Barbarian Days: A Surfing Life by William Finnegan:
My dad’s raptness at the boat rail wasn’t just raptness. It was Parkinson’s. The symptoms came on slowly, then not slowly. The disease carried him away from us, mentally. His life became a torment. He didn’t sleep for a year. He dies in November 2008, in my mother’s arms, with his children around him. They had been married for fifty-six years.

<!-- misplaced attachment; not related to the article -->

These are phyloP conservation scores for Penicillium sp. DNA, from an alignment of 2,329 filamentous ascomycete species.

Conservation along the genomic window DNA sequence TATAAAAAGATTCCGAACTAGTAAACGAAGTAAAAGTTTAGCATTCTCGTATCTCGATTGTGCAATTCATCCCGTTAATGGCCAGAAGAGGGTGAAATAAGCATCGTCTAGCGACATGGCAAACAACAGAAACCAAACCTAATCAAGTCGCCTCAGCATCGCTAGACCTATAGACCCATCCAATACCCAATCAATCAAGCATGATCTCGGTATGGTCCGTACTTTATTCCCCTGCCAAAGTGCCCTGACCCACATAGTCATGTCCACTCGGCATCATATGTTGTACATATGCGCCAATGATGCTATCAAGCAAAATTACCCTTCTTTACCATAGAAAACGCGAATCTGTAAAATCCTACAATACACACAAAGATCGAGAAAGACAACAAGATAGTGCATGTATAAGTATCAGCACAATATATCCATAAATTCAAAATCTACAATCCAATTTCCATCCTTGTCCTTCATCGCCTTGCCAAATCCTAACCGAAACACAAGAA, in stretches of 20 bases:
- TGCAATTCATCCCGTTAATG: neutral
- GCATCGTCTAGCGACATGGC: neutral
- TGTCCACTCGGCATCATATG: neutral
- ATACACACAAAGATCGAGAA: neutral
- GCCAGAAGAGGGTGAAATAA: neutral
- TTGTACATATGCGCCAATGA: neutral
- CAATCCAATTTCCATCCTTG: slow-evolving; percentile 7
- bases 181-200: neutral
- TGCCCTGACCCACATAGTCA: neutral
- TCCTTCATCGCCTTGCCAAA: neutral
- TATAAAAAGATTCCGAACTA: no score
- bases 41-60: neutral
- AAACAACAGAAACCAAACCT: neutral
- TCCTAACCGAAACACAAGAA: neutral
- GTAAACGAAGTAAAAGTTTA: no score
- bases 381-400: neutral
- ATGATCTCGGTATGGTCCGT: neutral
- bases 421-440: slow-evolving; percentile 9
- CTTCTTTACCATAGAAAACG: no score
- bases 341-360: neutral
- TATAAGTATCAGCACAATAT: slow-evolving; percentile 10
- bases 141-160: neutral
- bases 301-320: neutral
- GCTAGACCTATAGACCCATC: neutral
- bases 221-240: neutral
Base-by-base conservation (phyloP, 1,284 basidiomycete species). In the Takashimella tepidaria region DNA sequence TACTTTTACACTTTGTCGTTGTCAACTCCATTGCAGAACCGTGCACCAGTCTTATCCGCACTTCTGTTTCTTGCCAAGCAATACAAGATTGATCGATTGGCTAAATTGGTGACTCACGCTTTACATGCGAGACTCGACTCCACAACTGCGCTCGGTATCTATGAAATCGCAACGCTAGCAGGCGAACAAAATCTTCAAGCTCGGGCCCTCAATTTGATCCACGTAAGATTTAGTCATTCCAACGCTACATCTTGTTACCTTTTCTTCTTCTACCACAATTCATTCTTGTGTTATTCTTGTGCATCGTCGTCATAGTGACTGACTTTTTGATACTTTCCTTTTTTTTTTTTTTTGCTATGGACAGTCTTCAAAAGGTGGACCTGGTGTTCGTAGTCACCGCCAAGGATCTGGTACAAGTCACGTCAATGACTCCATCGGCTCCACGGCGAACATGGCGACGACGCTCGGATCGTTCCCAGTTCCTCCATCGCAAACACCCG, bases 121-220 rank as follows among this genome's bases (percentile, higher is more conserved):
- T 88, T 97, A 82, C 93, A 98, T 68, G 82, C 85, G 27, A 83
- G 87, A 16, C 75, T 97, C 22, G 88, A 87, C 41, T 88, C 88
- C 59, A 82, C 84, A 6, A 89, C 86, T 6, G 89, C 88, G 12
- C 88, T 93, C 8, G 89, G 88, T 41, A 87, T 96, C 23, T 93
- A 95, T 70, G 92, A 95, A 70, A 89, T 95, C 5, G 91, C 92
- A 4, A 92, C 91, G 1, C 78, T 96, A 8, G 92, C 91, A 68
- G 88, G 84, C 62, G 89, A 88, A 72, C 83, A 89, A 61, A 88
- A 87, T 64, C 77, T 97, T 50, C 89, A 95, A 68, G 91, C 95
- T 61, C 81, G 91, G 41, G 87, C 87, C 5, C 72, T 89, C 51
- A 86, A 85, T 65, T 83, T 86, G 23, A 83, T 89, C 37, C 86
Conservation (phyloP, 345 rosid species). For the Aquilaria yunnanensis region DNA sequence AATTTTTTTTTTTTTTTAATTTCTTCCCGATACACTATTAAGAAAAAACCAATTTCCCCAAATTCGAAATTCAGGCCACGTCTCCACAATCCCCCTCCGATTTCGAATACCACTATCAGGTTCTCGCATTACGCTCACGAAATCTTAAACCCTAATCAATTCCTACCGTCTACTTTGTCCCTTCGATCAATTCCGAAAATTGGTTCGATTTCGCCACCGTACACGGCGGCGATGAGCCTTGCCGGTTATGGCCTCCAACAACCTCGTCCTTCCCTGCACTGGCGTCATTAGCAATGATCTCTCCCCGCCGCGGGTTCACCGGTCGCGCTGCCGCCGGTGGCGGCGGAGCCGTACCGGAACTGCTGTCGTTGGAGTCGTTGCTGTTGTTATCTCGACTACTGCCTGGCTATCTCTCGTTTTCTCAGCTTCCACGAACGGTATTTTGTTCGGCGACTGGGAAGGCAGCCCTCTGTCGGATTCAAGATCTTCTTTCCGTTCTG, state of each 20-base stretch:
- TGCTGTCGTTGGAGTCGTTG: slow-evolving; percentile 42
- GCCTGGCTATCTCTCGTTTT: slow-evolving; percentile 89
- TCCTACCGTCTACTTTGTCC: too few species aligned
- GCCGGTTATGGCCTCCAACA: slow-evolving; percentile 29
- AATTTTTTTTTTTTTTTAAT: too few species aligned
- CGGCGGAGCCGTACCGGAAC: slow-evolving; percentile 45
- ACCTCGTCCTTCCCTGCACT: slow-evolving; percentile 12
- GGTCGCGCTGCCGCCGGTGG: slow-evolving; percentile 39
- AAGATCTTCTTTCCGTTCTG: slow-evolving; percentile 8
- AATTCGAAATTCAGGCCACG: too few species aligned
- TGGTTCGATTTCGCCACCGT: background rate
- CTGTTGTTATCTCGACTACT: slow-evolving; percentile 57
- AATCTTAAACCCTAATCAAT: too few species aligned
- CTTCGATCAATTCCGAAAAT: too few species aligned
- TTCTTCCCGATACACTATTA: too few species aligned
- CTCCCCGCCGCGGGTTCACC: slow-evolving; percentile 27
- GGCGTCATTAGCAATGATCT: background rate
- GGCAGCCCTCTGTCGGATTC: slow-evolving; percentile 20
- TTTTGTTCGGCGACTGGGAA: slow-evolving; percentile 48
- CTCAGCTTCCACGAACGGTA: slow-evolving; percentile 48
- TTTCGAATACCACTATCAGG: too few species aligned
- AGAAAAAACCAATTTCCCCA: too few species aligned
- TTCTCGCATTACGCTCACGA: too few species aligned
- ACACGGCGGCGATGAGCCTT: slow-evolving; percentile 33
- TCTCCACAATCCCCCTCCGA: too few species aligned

My mother was flattened, as I had never seen her, by my father’s final year. Always thin, now she was gaunt. She resumed going out—to concerts, plays, movies—with friends, with me. She was still an enthusiast—I remember how intensely she liked Winter’s Bone, how thoroughly she hated Avatar—but her lungs began to fail her. She had bronchiectasis, a respiratory disease. It causes, among other things, shortness of breath. It sapped her strength. A lifetime of Los Angeles smog was implicated. We took her on vacation to Honolulu, renting a house in the old neighborhood near Diamond Head. Her room looked out on the water. Her three granddaughters curled up on her big bed with her. She could not have been happier, she said.